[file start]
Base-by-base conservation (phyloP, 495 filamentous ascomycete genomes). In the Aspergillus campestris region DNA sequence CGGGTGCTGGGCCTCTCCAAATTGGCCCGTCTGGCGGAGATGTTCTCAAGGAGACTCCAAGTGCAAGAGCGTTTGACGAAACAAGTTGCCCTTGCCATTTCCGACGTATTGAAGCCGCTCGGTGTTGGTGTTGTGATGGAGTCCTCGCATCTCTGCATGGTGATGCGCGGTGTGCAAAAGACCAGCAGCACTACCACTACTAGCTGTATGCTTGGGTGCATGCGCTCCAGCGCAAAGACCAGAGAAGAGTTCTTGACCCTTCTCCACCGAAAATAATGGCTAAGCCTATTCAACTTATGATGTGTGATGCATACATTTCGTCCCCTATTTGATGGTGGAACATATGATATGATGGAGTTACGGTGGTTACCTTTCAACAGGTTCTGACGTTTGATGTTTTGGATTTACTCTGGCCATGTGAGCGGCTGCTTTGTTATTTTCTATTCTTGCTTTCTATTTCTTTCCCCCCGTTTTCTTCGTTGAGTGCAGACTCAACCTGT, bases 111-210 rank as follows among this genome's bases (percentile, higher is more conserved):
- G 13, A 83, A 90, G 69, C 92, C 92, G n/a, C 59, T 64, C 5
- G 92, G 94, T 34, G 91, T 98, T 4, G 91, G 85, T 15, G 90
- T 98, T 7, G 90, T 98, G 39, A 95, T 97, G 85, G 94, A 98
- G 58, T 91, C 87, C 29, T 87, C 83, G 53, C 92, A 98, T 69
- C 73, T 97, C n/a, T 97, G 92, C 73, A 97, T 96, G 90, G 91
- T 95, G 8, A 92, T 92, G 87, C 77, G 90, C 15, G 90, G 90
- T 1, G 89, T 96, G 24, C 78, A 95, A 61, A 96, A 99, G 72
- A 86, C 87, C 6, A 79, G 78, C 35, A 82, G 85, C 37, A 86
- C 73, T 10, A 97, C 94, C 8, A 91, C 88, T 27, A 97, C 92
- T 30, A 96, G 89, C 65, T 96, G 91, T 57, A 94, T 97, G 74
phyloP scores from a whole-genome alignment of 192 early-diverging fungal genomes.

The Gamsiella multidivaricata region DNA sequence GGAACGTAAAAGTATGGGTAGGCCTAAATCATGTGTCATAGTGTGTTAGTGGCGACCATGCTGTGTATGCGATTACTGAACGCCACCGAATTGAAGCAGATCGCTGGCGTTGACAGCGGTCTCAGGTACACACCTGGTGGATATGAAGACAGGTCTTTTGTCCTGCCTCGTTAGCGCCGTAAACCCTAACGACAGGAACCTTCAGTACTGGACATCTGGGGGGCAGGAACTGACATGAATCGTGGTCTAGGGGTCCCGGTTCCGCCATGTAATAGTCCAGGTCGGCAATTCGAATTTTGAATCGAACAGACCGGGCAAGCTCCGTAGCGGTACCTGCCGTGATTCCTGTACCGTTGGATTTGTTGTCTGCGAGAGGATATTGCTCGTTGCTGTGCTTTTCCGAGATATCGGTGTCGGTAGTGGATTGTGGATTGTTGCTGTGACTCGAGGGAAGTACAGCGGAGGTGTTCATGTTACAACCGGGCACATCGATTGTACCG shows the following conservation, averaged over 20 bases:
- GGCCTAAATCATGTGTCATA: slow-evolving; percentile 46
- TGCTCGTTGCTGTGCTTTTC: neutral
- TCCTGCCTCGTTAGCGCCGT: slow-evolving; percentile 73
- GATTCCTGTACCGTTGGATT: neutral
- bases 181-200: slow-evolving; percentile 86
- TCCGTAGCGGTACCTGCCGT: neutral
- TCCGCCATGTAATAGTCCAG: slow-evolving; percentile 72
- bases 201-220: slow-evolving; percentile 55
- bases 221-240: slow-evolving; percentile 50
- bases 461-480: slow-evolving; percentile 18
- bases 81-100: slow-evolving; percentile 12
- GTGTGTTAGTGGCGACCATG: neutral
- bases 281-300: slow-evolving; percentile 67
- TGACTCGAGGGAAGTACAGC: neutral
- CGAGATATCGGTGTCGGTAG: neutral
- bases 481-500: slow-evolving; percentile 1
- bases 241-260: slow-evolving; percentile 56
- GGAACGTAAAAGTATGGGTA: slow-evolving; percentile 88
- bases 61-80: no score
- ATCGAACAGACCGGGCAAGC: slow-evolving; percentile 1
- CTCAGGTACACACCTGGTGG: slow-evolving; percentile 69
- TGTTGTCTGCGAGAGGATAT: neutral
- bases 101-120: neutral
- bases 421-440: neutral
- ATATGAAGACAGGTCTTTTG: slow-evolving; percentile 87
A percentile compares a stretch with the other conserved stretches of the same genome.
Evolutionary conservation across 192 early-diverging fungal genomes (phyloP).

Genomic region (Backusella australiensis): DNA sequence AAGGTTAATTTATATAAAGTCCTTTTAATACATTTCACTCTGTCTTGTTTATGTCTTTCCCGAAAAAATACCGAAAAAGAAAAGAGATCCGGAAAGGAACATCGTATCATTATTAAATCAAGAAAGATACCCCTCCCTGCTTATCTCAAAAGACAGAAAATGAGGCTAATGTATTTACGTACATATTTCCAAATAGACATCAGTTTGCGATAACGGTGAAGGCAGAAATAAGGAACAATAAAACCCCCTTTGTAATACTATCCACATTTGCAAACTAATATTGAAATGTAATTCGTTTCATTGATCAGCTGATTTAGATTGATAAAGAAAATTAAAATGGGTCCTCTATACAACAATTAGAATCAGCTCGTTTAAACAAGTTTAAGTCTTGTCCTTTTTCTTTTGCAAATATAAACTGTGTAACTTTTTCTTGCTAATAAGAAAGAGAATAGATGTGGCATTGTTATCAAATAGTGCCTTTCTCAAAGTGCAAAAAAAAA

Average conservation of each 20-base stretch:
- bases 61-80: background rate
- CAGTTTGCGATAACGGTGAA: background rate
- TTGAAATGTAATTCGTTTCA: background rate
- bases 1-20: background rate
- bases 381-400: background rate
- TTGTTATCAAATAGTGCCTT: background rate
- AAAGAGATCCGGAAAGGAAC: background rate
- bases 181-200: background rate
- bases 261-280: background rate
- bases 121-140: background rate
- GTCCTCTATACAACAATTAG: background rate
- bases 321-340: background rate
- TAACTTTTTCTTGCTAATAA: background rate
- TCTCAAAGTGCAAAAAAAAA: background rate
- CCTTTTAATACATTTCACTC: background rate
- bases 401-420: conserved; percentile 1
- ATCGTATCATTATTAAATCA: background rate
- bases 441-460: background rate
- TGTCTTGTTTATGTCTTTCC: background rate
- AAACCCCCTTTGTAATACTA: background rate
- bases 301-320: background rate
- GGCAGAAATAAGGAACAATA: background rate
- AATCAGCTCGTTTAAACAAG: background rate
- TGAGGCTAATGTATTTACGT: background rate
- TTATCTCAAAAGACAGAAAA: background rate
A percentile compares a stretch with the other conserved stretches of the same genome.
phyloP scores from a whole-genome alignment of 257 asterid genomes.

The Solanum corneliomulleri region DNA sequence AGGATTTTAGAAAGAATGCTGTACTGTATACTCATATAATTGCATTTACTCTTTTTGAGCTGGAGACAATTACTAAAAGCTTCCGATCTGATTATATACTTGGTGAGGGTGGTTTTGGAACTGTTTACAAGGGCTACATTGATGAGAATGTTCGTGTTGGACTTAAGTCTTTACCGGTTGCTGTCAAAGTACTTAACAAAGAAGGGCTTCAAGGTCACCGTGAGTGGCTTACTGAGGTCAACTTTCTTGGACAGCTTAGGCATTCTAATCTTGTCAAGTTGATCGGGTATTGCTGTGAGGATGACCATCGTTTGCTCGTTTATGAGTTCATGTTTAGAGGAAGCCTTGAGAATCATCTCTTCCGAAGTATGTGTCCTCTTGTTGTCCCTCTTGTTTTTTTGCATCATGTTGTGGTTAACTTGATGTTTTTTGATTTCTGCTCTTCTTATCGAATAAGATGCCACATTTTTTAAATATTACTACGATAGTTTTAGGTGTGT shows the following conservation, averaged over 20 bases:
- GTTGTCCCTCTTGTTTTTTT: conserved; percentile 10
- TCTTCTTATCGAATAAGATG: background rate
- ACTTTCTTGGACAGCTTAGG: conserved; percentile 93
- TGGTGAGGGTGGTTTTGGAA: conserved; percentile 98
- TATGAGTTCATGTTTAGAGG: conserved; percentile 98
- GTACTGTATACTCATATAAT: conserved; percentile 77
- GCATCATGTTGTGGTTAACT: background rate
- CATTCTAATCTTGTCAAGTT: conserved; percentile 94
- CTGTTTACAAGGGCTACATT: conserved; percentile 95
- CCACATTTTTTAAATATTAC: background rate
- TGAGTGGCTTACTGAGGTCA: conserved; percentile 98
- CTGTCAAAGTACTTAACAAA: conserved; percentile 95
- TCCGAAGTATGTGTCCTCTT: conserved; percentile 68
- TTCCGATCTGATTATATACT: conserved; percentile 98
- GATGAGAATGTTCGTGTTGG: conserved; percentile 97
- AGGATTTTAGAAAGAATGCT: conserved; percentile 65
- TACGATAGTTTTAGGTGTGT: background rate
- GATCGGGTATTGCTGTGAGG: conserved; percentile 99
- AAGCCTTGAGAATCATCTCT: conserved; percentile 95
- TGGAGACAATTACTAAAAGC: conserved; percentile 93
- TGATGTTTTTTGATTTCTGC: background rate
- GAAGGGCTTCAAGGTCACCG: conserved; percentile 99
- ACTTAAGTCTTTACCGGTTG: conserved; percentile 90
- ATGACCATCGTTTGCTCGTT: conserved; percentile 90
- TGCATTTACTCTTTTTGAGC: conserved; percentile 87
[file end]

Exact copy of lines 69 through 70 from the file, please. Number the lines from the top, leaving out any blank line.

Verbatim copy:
phyloP scores from a whole-genome alignment of 257 asterid genomes.

The Solanum corneliomulleri region DNA sequence AGGATTTTAGAAAGAATGCTGTACTGTATACTCATATAATTGCATTTACTCTTTTTGAGCTGGAGACAATTACTAAAAGCTTCCGATCTGATTATATACTTGGTGAGGGTGGTTTTGGAACTGTTTACAAGGGCTACATTGATGAGAATGTTCGTGTTGGACTTAAGTCTTTACCGGTTGCTGTCAAAGTACTTAACAAAGAAGGGCTTCAAGGTCACCGTGAGTGGCTTACTGAGGTCAACTTTCTTGGACAGCTTAGGCATTCTAATCTTGTCAAGTTGATCGGGTATTGCTGTGAGGATGACCATCGTTTGCTCGTTTATGAGTTCATGTTTAGAGGAAGCCTTGAGAATCATCTCTTCCGAAGTATGTGTCCTCTTGTTGTCCCTCTTGTTTTTTTGCATCATGTTGTGGTTAACTTGATGTTTTTTGATTTCTGCTCTTCTTATCGAATAAGATGCCACATTTTTTAAATATTACTACGATAGTTTTAGGTGTGT shows the following conservation, averaged over 20 bases: